Your skin acts like a mirror, reflecting even slight changes in your state of health.
It's especially important to take care of the skin for those who have diabetes.
Diabetes is a disease, in which your body fails to create sufficient amount of the hormone insulin or if the body's cells become resistant to it.
Insulin is normally produced by the special beta-cells of the pancreas. Owing to it, your body can convert glucose from foods into energy.
Diabetes may be caused by autoimmune disorder (type 1) or may be a result of obesity, uncontrolled hypertension and long-term consumption of certain medications (type 2).
If this disorder stays untreated, blood glucose levels go up, while cells don't get enough energy fuel.
This can dramatically decrease blood supply of the skin and damage the nerves.
Moreover, people with any type of diabetes are more likely to experience bacterial and fungal infection than others.
Here are the most common skin signs of extremely high blood sugar levels:
#1. Dryness and itchiness – poor circulation and yeast infection can make your skin unbearably dry and itchy.
#2. Slow-healing sores – reduced blood supply and nerve injury can affect healing processes, causing diabetic ulcers.
#3. Diabetic dermopathy – high glucose levels affect tiny blood vessels that leads to formation of the oval or circular light-brown, scaly spots, which frequently occur on the shins. They don't cause any discomfort. That's why people often confuse diabetic dermopathy with age spots.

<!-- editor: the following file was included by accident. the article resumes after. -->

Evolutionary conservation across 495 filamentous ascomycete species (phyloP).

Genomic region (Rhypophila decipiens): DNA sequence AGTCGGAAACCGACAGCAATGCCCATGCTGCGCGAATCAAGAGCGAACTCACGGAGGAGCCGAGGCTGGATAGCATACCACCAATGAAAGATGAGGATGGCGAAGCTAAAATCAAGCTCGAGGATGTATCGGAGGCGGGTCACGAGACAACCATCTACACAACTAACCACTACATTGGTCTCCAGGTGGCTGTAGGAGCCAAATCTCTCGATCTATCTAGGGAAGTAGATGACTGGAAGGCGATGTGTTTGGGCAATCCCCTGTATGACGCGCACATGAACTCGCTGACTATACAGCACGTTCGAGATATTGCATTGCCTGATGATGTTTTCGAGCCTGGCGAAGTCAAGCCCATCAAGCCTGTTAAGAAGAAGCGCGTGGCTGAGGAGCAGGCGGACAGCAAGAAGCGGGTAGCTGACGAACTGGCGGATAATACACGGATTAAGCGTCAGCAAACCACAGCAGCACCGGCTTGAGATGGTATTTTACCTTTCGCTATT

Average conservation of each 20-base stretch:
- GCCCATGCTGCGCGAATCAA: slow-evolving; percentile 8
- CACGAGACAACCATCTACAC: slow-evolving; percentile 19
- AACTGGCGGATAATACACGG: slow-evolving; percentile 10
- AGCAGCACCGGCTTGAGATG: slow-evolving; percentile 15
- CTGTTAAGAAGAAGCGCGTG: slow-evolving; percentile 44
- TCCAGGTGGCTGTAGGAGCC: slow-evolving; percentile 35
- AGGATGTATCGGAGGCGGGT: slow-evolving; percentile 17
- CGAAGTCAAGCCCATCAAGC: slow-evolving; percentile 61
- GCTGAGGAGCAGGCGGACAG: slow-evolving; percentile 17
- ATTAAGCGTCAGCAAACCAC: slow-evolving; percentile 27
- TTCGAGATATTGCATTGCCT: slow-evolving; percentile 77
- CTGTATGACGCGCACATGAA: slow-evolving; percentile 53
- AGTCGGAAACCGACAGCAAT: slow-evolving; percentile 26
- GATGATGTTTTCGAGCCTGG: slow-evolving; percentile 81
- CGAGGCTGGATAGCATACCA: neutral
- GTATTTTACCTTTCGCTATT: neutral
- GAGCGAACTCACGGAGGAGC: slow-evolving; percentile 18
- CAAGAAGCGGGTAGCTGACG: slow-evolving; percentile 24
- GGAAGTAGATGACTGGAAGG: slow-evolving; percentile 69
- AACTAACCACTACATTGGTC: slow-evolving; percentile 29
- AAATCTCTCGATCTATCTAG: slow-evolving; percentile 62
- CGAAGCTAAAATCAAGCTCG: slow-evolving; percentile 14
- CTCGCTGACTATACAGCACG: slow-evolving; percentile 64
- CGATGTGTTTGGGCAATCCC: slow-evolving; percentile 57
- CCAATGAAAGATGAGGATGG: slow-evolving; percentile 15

#4. Necrobiosis lipoidica – it may look similar to diabetic dermopathy but be larger and deeper. Necrobiosis lipoidica begins as a red raised spot. With time these patches change their appearance and look like scars with purple edges. In contrast to dermopathy, these skin formations can open up and cause pain, itchiness, discomfort.
#5. Bullosis diabeticorum – painless blisters, which develop on the fingers, toes, hands and feet, are caused by neuropathy. They usually heal without scars within three weeks.
#6. Acanthosis nigricans – dark patches often occur in people with obesity and insulin resistance (including those who suffer from polycystic ovary syndrome). It appears in the skin folds, on the neck, groin and armpits.
#7. Granuloma annulare – arc-like red, bluish or flesh-colored rashes often happen on the ears and fingers, but can also appear on the trunk.
#8. Digital sclerosis – poorly-controlled diabetes usually leads to skin thickness and swelling in the back of the hands. It rarely starts on the knees and elbows.
Keep your blood sugar under the control and consult with your doctor, if noticed any of these skin changes in yourself or in your beloved one.
The BetterMe Team wants you and those close to you to live a healthy, happy life! Your health is a valuable thing; look after your body and your mind so that you can live your life to the fullest – Remember you only get one!
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